Thursday, October 9, 2008

The fate of TAM

Flint Expatriate Kathy W. has a question:

"Do you remember "TAM" at the Sloan Museum? I think it was an acronym for Talking Anatomical Mannequin. It was a woman that talked about all of her parts. I looked on the Sloan site and I don't see any mention of it there. Do you think it was discarded? Just curious."

4 comments:

  1. I remember TAM... school trips to see her. Everyone would giggle when the boobs lit up.

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  2. TAM was and is the most attractive Lady Flintoidette EVER. What a relief it was to gaze upon her beautiful visage after having viewed the American Revolution miniatures for the umpteenth time.

    Anybody remember the see-thru car? That musta been TAM's ride.

    Uhhh... didja know that the master plan for the Cult. Center had the Sloan rising to three stories? Can ya imagine all of the Flint odds & ends you could fit in a building that size? Wowzers. After the upgrades at the FIA, Library, Planetarium, and Dort you'd gotta believe the Sloan would be next. Whiting is fine. Bower? What is it used for besides youth theatre? Uhhh... having said that EVERY improvement coincides with a step backwards: planetarium fountain, Manning St., moving the art fair.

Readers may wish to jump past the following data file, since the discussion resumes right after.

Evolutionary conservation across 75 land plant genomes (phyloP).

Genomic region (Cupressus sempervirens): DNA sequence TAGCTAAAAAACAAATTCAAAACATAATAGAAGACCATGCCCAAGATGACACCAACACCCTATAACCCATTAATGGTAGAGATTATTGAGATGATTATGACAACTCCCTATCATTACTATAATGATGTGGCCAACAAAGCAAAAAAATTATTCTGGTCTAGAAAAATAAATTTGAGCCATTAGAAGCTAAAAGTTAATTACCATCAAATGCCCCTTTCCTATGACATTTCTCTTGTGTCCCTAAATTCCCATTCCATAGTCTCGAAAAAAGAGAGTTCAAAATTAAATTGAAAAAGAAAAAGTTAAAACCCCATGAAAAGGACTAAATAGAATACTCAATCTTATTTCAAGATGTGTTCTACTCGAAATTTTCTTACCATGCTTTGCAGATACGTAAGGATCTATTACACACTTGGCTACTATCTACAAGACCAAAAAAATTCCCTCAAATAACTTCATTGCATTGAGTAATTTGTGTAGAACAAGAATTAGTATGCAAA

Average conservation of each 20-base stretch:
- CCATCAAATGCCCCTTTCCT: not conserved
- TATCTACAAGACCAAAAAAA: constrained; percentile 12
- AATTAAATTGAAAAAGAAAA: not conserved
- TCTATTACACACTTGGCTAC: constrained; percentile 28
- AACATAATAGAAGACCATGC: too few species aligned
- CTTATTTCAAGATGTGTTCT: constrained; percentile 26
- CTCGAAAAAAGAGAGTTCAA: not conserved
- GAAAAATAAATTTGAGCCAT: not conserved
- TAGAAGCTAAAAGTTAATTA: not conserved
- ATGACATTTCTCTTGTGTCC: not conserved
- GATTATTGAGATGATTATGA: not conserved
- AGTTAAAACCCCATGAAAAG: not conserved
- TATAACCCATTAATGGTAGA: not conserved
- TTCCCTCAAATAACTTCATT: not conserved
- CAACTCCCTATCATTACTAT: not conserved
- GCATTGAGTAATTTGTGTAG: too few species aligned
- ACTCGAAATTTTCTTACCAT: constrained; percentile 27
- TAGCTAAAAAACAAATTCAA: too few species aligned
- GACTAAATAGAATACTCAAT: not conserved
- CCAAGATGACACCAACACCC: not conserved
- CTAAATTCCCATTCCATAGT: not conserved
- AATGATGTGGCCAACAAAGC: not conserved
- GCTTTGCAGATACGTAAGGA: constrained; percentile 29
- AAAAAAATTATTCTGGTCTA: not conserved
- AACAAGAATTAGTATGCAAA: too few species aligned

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  3. I never connected the two and didn't remember until reading this about the TAM at the Sloan, but(t)...there is one at the Arizona Science Center in Phoenix that looks old enough that it could've been the same one. My son gets a kick out of the boobs too (isn't "headlights" a slang term for those parts?)

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  4. Where is the Art Fair moving to? I missed that one. Ouch, I can't imagine it anywhere else.

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Thanks for commenting. You might enjoy my book about Flint called "Teardown: Memoir of a Vanishing City," a Michigan Notable Book for 2014 and a finalist for the 33rd Annual Northern California Book Award for Creative NonFiction. Filmmaker Michael Moore described Teardown as "a brilliant chronicle of the Mad Maxization of a once-great American city." More information about Teardown is available at www.teardownbook.com.